This strip is recorded on by changing the television signals used to broadcast programs into magnetic fields, which magnetize the particles of iron oxide into patterns. The tape is played back by converting the magnetic patterns on the tape back into television signals. Many VCRs today use a form of recording and playback known as helical scan. In helical scan, one or two record / playback heads are mounted on the circumference of a drum that rotates rapidly in the same direction as the tape moves. Through this process the video tape is rolled off of one reel in the cassette, through the heads of the VCR where it is converted to picture form, and back onto the opposite reel of the video cassette. The Digital Video Disc (DVD) player was recently developed, and has undergone some major advancement through the use of rapidly advancing technology.
Unlike the VCR, DVD uses a circular disc, similar in appearance to music CDs. On this disc, or DVD, original video signals are encoded by the manufacturer as minute elliptical depressions in the surface of the disk. This information is arranged in a single long spiral, like the groove of a record. To play back the images, the track is scanned by a very narrow laser beam inside the DVD player. Light from this laser beam is modified by the elliptical depressions, and is then converted back into the original patterns of electrical signals. These signals are then fed by cable into a standard television, where they are converted to a picture.
VCRs offer many advantages to consumers looking for a reliable source of home entertainment. One of the most appealing characteristics of a VCR is the machine's ability to record television programs for later viewing. This offers consumers the option of viewing programs that aired while they were away from home, or while watching a second program on a different channel. This is a characteristic not readily available on the DVD system. VCRs also offer easy accessibility for consumers, as materials for viewing on the machine are easily attainable in most communities. Blank video tapes used for recording are sold in most major department stores, as well as grocery stores and even service stations.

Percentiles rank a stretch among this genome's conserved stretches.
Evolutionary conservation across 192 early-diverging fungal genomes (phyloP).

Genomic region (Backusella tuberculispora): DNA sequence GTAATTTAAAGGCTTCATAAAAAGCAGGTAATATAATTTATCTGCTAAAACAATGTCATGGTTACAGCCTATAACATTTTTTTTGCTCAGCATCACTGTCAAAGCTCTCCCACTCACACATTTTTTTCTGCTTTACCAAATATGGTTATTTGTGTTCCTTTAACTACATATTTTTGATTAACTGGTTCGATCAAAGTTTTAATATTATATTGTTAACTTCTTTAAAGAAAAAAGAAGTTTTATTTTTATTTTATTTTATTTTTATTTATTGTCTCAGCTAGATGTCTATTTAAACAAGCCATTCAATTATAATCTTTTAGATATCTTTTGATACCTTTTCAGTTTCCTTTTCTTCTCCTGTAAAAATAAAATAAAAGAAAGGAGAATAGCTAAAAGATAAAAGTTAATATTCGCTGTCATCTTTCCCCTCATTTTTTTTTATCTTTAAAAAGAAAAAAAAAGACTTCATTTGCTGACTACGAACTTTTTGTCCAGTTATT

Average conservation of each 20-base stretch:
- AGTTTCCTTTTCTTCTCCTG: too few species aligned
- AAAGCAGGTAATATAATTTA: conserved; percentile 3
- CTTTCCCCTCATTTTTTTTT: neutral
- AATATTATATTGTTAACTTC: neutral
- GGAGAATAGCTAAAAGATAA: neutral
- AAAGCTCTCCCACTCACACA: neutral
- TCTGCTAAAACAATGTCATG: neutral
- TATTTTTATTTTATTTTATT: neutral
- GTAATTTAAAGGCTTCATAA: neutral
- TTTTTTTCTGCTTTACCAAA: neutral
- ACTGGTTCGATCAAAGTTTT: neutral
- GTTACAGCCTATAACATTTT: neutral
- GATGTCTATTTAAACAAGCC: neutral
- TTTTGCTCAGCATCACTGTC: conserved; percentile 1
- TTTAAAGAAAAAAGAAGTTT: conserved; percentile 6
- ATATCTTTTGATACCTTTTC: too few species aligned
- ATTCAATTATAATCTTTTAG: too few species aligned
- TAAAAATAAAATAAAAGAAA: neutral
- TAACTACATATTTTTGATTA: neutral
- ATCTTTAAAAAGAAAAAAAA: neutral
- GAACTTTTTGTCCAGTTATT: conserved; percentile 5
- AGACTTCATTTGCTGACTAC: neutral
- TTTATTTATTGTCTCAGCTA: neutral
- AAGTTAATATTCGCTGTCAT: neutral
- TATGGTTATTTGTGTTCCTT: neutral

In addition, movie studios have chosen the video cassette as their main mode of transferring their product to the public. Therefore, pre-recorded video cassettes are readily available for purchase in many stores across America. Finally, one of the largest markets in the entertainment business today is the video rental business. Such stores as Block Buster Video and A-1 Video have made thousands of movies, documentaries, concerts, and sporting events readily available to the public on video cassettes. A second advantage to the Video Cassette Recorder (VCR) is the relatively low cost of purchase, movies and maintenance. While the cost of some hi-fi VCRs with many features can rise to nearly $500, a reasonable VCR of good quality can be purchased for under $200.
Movies can be purchased for fifteen to twenty-five dollars each, and are available for rent for reasonable prices, usually less than three dollars each. Maintenance is usually minimal on the machines, costing no more than the price of a video head cleaner, which sells for around ten dollars. While the VCR offers many advantages to consumers, there are some areas where it has proven to be less adept than the DVD. Perhaps no other area of interest to consumers is as important as the audio and video quality offered by the VCR and DVD. While the VCR offers an acceptable level of picture and sound quality, it can in no way match the digitally mastered audio and video offered by the DVD. With 500 lines of resolution, DVD has twice that of 250 line resolution videotapes, providing for an exceptional quality picture.
Likewise, DVDs feature multi-channel audio tracks, for near perfect audio on every occasion. DVD is also instilled with digital video, allowing for such options as slow-motion playing and crystal clear pausing, options not available on the VCR. A second advantage to DVD is the quantity of extra material available on a disc. Through a process known as MPEG 2 Video Compression, the DVD is able to store an exceptional amount of material on a single disc. In MPEG 2, similar aspects of each frame of a video are carried over to subsequent frames, making it necessary for only the differences between frames to be stored. The extra storage space provided by MPEG 2 is used to offer consumers an entire list of extras, including full length audio tracks, multiple language capability, commentary from stars and directors, or movie trailers.